Olivanti testified that he and Hnatt followed the Meyer car from the hotel in a car driven by Hnatt. After the Meyer car pulled in front of the defendant's car Olivanti saw the defendant throw a paper bag out of the window of his car. As soon as Olivanti's car stopped he got out and retrieved the paper bag. He testified that after he examined the package he said that it was marijuana. He did not talk to the defendant at that time and did not hear Meyer question the defendant or the other men. He testified that after the defendant and Bush and Jackson were taken to the narcotics bureau, all of them were questioned and they all denied knowledge of the narcotics.

Hnatt repeated the testimony with regard to the pursuit of the defendant and testified that he saw the defendant throw the package to the ground. In response to further questioning on direct examination he stated that he first saw the package in the air and did not see it before it was in the air. Counsel for the defendant moved that the witness's statement that he saw the defendant throw a package be stricken in view of his statement that he first saw the package in the air. However, the court refused to strike this statement and Hnatt went on to testify that he saw the package leave the defendant's hand. On cross-examination he said that he saw the package just about simultaneously with the stopping of the defendant's car. He testified that his view of the defendant was obstructed by one of the passengers in the rear seat of the defendant's car. However, he could see the defendant's arm out the window of the car.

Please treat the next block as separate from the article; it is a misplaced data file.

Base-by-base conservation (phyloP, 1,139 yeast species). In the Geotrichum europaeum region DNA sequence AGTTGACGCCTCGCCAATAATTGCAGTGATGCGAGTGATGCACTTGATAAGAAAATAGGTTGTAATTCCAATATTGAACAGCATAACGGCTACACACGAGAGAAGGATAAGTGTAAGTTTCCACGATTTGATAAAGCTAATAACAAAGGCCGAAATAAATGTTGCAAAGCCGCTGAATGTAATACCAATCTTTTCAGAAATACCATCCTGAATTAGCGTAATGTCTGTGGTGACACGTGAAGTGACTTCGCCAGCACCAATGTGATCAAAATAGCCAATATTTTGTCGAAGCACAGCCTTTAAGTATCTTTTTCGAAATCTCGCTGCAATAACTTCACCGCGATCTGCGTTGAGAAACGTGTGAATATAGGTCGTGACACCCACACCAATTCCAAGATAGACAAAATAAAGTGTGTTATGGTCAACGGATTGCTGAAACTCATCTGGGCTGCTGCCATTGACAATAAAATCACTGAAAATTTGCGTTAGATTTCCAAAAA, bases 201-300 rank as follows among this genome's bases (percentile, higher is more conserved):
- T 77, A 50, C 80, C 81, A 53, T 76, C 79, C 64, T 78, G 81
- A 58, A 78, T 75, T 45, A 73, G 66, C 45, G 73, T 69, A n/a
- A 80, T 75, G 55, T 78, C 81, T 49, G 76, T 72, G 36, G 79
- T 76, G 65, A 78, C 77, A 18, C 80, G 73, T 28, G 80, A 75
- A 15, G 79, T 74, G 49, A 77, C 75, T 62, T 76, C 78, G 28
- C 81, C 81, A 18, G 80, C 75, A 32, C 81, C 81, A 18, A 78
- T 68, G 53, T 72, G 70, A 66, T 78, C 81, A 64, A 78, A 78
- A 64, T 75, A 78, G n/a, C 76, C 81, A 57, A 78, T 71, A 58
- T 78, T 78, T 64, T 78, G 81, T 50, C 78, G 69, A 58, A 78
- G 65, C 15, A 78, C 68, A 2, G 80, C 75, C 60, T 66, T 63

For the defense there were admitted in evidence copies of the complaints signed by Meyer charging Jackson and Bush with possession of narcotics. The only other evidence for the defendant was the testimony of the defendant himself. He testified that shortly before 3:00 P.M. on the day in question, Jackson telephoned him and asked if he could come to the defendant's house to see him. The defendant told him to come ahead, and shortly thereafter Jackson, Bush and another man came to the defendant's house where they stayed for about 15 minutes. They left the house in the defendant's car and when they got to the Pershing Hotel, Jackson asked the defendant if he would drop him off there for a few minutes. According to the defendant he, Jackson, Bush and the other man all went into the hotel and the defendant went into the bar by himself where he stayed for a few minutes. Jackson and Bush joined him shortly thereafter and the three men got into the defendant's car and drove away. The defendant testified that when he was stopped by Meyer he asked the agents whether he had done anything wrong and the agents ordered him to get out of the car and searched him. He denied ever having possession of any narcotics and denied throwing a package out of the car. He did not know whether Jackson and Bush had any narcotics in their possession and did not see either of them throw any package out of the car. The defendant testified that the three men were first taken to the police station where they stayed for about an hour without being questioned and that from there they were taken to the Federal Narcotics Bureau where all three were questioned. While the defendant was in the narcotics bureau with the agents and the other men, an agent came in with a brown package and said, "Look what we found." Another agent asked him what it was and he replied that it was marijuana. According to the defendant, Meyer then asked him if he knew anything about the package and asked him if he had thrown it out of the car or if he had seen anyone else throw it out, and the defendant replied that it was not his package and he knew nothing about it. Defendant testified that Meyer then told him, "It's your car and somebody has to pay for it." He testified on cross-examination that the agents did not show him the package at the scene of the arrest.